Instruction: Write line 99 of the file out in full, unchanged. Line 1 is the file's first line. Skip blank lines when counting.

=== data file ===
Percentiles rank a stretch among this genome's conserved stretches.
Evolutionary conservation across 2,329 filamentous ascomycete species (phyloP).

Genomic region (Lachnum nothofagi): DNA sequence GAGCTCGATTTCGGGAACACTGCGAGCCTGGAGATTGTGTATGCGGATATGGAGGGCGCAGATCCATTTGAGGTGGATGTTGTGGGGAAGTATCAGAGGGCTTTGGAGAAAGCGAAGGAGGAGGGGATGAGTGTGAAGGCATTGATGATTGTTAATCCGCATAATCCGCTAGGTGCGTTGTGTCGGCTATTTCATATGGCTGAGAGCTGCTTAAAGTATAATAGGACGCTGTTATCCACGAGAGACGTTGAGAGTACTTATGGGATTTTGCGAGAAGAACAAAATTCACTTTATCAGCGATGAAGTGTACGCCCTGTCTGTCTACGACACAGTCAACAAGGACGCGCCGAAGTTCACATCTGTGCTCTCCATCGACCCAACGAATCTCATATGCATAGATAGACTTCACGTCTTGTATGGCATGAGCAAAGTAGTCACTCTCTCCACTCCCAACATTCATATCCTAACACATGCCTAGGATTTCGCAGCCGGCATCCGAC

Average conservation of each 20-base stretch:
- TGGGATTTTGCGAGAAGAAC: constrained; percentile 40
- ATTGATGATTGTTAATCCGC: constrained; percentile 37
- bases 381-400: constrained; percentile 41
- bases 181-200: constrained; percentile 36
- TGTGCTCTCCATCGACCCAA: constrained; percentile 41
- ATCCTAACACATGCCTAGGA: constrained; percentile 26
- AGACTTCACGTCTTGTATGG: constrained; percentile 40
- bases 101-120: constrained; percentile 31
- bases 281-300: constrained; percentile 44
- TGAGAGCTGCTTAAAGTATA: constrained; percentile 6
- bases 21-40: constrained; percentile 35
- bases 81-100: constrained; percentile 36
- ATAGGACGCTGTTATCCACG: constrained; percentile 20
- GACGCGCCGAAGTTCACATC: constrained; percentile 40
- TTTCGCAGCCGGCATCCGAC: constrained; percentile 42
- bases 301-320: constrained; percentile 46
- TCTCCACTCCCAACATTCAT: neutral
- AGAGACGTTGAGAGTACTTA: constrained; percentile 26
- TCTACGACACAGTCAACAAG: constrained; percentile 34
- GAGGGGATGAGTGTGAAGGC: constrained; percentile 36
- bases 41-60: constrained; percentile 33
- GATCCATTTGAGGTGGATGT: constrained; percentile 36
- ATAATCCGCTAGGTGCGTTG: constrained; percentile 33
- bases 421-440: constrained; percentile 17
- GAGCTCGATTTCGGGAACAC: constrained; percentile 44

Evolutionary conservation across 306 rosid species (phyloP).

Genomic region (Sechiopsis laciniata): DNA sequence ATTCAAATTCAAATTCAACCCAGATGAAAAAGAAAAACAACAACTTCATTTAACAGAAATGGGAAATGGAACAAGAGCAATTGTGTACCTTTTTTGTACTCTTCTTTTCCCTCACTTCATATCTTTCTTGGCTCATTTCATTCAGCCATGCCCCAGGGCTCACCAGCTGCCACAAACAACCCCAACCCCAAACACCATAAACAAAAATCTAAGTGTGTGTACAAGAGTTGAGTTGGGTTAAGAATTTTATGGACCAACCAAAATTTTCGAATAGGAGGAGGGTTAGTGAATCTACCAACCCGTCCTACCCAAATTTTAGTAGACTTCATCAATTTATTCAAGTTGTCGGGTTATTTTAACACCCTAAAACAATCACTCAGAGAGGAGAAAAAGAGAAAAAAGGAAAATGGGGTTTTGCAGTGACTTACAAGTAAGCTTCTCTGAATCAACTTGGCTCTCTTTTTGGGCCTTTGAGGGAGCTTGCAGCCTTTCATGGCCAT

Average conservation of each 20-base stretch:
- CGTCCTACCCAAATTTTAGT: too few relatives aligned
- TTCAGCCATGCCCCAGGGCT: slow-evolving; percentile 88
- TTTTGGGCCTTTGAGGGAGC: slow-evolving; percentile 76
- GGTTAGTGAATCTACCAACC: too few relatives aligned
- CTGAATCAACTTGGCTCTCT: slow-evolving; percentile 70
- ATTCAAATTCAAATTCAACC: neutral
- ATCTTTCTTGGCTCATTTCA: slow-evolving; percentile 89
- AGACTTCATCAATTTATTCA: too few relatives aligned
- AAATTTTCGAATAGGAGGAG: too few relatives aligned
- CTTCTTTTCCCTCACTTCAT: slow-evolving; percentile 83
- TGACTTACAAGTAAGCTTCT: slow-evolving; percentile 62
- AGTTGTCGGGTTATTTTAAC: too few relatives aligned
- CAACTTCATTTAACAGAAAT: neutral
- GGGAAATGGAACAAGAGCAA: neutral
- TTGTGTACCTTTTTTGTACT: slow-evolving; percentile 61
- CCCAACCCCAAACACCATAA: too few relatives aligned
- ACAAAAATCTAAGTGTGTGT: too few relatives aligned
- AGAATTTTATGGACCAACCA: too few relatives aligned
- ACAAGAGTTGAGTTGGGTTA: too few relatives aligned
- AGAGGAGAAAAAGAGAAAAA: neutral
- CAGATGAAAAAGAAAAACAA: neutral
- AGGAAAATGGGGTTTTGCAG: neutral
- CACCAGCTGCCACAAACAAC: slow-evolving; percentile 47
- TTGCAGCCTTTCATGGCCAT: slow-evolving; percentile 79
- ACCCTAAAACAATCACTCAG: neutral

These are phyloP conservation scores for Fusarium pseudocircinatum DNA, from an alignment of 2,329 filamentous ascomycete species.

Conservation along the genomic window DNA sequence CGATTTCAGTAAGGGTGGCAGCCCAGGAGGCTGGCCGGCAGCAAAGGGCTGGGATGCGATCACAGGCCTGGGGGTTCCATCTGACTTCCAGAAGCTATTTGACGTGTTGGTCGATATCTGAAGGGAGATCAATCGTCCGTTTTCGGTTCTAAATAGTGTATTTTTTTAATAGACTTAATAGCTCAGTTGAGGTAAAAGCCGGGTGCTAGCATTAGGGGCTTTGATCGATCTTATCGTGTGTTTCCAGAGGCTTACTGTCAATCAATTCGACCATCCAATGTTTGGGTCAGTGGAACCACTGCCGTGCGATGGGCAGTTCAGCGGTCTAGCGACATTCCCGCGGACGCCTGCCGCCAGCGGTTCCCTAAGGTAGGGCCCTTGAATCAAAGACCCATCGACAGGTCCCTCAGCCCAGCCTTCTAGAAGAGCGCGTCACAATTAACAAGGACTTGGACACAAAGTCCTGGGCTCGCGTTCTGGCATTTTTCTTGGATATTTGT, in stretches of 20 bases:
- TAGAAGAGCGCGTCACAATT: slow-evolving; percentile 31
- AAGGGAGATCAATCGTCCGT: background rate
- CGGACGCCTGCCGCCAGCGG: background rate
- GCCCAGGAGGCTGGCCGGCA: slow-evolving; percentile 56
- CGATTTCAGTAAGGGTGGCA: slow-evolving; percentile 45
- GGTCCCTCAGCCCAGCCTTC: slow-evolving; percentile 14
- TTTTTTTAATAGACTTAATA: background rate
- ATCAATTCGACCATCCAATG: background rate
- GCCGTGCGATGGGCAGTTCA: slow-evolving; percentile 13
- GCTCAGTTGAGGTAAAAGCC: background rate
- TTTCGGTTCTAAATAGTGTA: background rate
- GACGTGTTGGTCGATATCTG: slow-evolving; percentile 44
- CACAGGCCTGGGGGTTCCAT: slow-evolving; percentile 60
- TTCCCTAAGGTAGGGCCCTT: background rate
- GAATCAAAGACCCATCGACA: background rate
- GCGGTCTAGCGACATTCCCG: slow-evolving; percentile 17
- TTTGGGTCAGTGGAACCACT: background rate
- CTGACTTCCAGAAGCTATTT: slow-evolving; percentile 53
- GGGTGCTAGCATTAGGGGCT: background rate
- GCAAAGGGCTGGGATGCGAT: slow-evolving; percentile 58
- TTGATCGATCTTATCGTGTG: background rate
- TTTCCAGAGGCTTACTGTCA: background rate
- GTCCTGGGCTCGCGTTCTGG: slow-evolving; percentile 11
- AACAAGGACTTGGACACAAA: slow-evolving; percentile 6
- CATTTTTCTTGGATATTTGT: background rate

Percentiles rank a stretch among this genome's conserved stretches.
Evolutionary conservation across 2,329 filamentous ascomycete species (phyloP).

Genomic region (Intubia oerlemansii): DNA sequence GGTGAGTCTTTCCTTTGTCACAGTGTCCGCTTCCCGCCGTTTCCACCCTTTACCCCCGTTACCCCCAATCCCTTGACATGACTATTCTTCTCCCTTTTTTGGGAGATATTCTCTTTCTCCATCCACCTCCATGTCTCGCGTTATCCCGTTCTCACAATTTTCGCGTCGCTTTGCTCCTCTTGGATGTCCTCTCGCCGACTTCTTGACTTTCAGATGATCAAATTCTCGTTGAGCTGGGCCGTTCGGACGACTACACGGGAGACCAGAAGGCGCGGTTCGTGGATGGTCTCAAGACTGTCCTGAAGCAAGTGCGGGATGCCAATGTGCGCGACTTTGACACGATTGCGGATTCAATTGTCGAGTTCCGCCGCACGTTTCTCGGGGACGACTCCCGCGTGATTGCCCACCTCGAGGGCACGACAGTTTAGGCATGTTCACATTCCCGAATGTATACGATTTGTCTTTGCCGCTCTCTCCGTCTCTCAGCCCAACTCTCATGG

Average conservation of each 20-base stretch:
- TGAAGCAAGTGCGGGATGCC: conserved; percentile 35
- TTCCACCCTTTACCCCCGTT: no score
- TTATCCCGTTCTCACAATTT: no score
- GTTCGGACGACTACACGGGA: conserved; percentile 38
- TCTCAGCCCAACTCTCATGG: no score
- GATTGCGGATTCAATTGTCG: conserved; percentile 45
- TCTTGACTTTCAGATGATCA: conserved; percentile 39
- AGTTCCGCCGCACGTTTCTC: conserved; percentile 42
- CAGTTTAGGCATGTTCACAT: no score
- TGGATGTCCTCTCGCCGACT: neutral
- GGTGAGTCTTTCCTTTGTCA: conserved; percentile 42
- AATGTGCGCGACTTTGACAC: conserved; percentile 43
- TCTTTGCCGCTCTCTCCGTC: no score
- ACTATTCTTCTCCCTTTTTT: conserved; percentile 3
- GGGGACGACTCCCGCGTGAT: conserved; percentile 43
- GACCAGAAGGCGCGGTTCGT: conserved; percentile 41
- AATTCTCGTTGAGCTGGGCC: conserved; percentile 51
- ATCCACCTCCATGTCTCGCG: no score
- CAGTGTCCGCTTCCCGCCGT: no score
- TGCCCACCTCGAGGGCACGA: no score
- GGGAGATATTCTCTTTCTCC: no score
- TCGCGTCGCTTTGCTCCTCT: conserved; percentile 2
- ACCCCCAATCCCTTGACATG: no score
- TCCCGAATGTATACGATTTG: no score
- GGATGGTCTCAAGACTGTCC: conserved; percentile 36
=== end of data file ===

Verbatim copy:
- GGTGAGTCTTTCCTTTGTCA: conserved; percentile 42